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I have a southern California two-story home built in the late 70's. Its a single zone system with both heating and AC. The thermostat is located downstairs. In the summer the upstairs gets too hot and in winter the downstairs is too cold. Normally the system is either set to heat or cool depending on the season.

I'd like to place a second thermostat upstairs (wireless) and pair it with the hard-wired one downstairs. That way the "system" can tell the actually max/min of the house temperature.

Is there any thermostats out there to do this? Would it even work?

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What you actually need is a single thermostat that has support for one or more secondary remote thermometers. I believe the Honeywell TB8220U1003 supports this via this part:

Remote Thermometer http://customer.honeywell.com/Honeywell/getliterature.axd?literatureID=C7189U_color_3in.jpg

As a side note, it is often necessary to properly balance your HVAC system depending on the season by adjusting the dampers to increase/reduce the airflow to certain areas based on the season. Also remember to open your cold air returns in the winter. You might not need a different thermostat at all!

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  • I am having a hard time telling by looking at the page... Does it just average the two temperature or does it do something more intelligent? – Kellenjb Mar 8 '12 at 19:07
  • When you have a single remote, it only uses the remote prob. With more than one I believe it averages them. – Steven Mar 8 '12 at 19:15
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    It would be nice if these saw a significant difference in temp as a need to run the fan for a bit. – BMitch Mar 8 '12 at 20:07
  • @Steven I dont have any dampers in my system (AFAIK) – BozoJoe Mar 9 '12 at 17:11
  • @BozoJoe That seems odd, but even closing vents might help – Steven Mar 9 '12 at 17:24
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My two story home plus basement in the US Mid-West like many others used to often get a little warmer upstairs in summer even with some of the downstairs returns blocked. What I did is add a 2nd thermostat upstairs that just triggered the blower fan when it got above a certain temperature. I just ran a 2 pair thermostat cable from the furnace blower relay in the basement. So if the downstairs is set at 75, I set the upstairs thermostat to 76 and the running of the blower evens out the temperature difference. This saves the electricity cost and wear and tear, (and avoids adding the few hundred watts of heat a PSC motor gives off) of having the fan on all the time as it only runs if temperature is above 76 upstairs so it only runs when needed. This will also bring warmer air from upstairs to the downstairs which may then trigger the downstairs thermostat to cool the air that otherwise would have remained un-cooled. As the thermostat has a 4 event timer for both hot and cold, I set a 15 minute time window for fan on right about bed time and at wake up to circulate air in the house regardless of temperature load. This can be done by setting the temp to, say 60, during the 15 min time window to force it on. Also I set the downstairs thermostat to 74 (1 degree cooler) just before bedtime which will run the A/C for 10 to 30 minutes to cool/dehumidify the air to enable ease of going to sleep. The upstairs thermostat is then set at 75 (1 degree lower) during sleeping hours. I do the converse in the winter but with temp settings appropriate/efficient for heating. Everything is now automatic other than only having to switch the upstairs thermostat from cooling to heating in the fall and vice versa in the spring (2 actions per year). In the spring and Fall, the 15 minutes force fan circulate in the morning and evening keeps the house air from going stale when neither heat or cooling demand would cause the blower to come on.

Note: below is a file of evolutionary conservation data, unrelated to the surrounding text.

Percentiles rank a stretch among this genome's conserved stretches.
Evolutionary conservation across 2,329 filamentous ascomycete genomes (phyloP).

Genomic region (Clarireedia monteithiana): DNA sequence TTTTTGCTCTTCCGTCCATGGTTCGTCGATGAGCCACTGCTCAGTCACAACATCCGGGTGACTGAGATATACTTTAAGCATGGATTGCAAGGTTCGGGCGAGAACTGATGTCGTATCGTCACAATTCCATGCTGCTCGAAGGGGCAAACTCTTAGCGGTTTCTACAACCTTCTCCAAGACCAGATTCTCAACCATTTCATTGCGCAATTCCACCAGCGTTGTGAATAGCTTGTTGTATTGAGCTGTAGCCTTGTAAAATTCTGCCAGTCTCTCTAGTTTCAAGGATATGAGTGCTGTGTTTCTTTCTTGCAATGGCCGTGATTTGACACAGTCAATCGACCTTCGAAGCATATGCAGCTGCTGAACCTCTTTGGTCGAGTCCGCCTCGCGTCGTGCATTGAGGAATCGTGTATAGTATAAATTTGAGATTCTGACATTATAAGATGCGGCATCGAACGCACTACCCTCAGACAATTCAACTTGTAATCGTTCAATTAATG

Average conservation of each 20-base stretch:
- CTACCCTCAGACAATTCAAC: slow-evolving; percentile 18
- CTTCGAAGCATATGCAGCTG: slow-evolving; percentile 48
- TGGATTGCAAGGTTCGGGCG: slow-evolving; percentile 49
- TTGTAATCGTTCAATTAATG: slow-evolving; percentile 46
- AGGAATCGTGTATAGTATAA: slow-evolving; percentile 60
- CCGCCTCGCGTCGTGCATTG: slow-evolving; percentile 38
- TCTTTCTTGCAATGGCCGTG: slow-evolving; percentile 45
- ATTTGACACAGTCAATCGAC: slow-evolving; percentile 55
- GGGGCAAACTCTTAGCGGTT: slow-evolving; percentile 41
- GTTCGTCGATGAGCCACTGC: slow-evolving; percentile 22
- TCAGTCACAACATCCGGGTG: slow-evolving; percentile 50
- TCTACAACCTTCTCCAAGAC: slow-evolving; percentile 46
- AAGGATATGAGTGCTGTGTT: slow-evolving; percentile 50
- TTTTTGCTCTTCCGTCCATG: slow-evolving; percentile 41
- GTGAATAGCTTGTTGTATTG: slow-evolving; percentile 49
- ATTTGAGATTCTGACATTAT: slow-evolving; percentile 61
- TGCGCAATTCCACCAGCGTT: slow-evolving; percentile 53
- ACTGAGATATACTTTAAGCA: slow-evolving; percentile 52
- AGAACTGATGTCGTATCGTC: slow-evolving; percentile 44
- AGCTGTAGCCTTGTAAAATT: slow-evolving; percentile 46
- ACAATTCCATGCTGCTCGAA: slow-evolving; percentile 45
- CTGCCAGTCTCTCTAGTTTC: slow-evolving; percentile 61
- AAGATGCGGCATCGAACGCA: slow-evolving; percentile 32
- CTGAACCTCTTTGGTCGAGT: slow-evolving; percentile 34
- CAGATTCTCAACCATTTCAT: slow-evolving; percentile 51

Total cost for cable and thermostat was < $40 and since I did this, I very seldom wake at night due to being too warm. My neighbors who also have a single zone system spent $15,000 to make a bedroom in their basement for sleeping in the summer, as their HVAC tech said nothing could be done without building a 2 zone system. My solution works for me.

Note I only connected the two fan terminals (the jumpered Rs and the G) on the 2nd upstairs thermostat as these will be switched on (closed) when either heat or cooling is activated and switched off (open) when temperature set point is satisfied.

My 4 event schedule for summer on upstairs Aux Thermostat that controls fan only:

6:15am to 6:30am 60F,

6:30am to 10:00pm 76F,

10:00pm to 10:15pm, 60F,

10:15pm to 6:15am, 75F

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  • Hello, and welcome to Home Improvement. Thanks for the answer; keep 'em coming. And, you should probably take our tour so you'll know how best to contribute here. – Daniel Griscom Oct 24 '19 at 20:06
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You can't wire the thermostats in parallel, because the thermal anticipator resistors do not draw the correct amount of current when both thermostats are calling for heat. This will cause wild temperature swings.

Instead, I used a relay to select which thermostat has control. It comes on when thermostat A wants service and switches control to thermostat A. When thermostat A is not calling for service, thermostat B has control.

The relay can also operate dampers to control the direction of the air.

This does not work with electronic thermostats.

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